All the voting records of the General Assembly (GA) and Security Council are on the internet, from the first sessions onwards, via UNBISnet.
GA voting records are published by the UN in Resolutions and decisions adopted by the General Assembly (formerly Resolutions adopted by the General Assembly), from the 1st session (1946) onwards. This series is held at IALS, with some gaps.
For older votes - of both the GA and the Security Council- see Djonovich, United Nations resolutions: Series 1, Resolutions adopted by the General Assembly (1946-1985/86) and Series 2, Resolutions and decisions of the Security Council (1946-1978/79), published by Oceana and held at IALS.
There is a convenient chronological collection of General Assembly declarations on the GA website, 1948 to date.
United Nations Legislative Series (1951 - )
This is a series of compilations of national laws on particular topics, for example, National Laws and Regulations on the Prevention and Suppression of International Terrorism. It is in HeinOnline's UN Law Collection (see IALS Electronic Law Library); printed volumes are also available at IALS (see Catalogue).
UN document indexes and research tools
UN Official Document System (ODS): full-text database of UN documents, including resolutions, the verbatim records of the General Assembly and many other types of document. Goes back to 1993, generally speaking, but includes resolutions back to 1946 (and other pre-1993 documents are being added); does not include the UN Treaty Series.
UNBISnet: an online index to UN documents and publications going back to 1979 (earlier for some important document types), with links to a large number of full-text documents. It includes voting records. Produced by the Dag Hammarskjöld Library and the Library of the UN's Geneva Office.
UN-I-QUE: a database of answers to frequently-asked questions about UN documentation, with links to full-text sources, where available. Produced by the Dag Hammarskjöld Library.
Dag Hammarskjöld Library, United Nations document series symbols, 1946-1996 (United Nations, New York 1998): index to UN documents by document symbol, subject, corporate author and series title. (Printed version held at IALS.)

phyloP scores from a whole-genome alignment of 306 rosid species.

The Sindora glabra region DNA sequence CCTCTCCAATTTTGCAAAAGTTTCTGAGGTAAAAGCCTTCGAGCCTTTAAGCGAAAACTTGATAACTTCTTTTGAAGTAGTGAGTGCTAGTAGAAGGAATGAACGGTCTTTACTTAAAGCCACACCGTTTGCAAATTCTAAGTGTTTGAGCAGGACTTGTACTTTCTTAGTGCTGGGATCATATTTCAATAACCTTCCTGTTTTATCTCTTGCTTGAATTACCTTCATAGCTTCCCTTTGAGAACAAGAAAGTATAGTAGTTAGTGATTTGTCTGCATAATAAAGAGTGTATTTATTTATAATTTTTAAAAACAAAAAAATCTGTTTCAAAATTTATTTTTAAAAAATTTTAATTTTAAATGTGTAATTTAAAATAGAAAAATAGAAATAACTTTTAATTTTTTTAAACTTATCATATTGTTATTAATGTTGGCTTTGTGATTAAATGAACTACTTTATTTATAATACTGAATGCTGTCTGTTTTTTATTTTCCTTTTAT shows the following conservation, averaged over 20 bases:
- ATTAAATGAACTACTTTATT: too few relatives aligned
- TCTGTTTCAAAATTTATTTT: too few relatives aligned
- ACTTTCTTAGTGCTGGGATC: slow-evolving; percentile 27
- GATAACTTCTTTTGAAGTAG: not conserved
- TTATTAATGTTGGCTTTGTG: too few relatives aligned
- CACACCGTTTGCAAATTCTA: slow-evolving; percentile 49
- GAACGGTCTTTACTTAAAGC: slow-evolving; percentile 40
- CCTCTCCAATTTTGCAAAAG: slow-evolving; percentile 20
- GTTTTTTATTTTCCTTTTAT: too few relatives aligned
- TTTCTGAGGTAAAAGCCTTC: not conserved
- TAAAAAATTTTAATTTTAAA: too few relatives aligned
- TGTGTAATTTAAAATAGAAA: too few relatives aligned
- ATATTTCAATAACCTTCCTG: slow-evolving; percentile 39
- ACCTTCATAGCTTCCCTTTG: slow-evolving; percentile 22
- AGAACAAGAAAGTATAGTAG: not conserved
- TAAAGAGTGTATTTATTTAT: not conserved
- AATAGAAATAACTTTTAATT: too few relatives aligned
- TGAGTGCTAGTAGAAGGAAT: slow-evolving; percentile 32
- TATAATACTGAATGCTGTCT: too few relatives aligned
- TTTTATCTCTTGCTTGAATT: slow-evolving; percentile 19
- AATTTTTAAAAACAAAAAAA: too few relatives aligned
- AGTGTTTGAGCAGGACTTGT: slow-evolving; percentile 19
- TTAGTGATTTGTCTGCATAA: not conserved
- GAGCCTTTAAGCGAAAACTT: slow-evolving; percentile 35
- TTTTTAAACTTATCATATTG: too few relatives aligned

IALS has a good collection of treatises on the work of the UN and its agencies, as well as numerous commentaries on UN conventions.
Selection of other works
William A. Schabas, The UN international criminal tribunals: the former Yugoslavia, Rwanda and Sierra Leone (Cambridge University Press, c2006)
Many other relevant titles may be found on the Library Catalogue.
Among the very numerous international law periodicals held at IALS, the following are of particular relevance for UN research:
Yearbook on Human Rights: in HeinOnline's UN Law Collection (via IALS Electronic Law Library); print edition in IALS 1946-88.
See the Library Catalogue for other titles, including e-journals.
For guidance on tracing articles about a particular subject, see Finding Journals and Journal Articles at IALS.
IALS has several printed bibliographies relating to the United Nations:
General Assembly: documentation from the General Assembly's 53rd session (1998/99) onwards, meeting schedules, press releases, committee documentation and other information.
International Court of Justice: all ICJ and PCIJ decisions, plus related documents.
Official Document System (ODS): vast database of UN documents, providing all resolutions (1946 to date) and all documentation from plenary sessions of the Security Council (1946 to date), plus other official documents from 1993 onwards.
Security Council: provides resolutions, reports, details of meetings and other information.
UN home page: has links to the main policy areas, news, documents and other key information.
UN international law pages: these cover the work of the International Law Commission, UNCITRAL, the ICJ and the Secretary General as a treaty depositary.
UN Treaty Collection: databases of treaties and related information.
UNBISnet: index to UN official documents from 1979 onwards, with links to the full text from 1993 onwards; includes a database of UN voting records and the Index to Speeches.
Relevant research guides available on the internet include the following: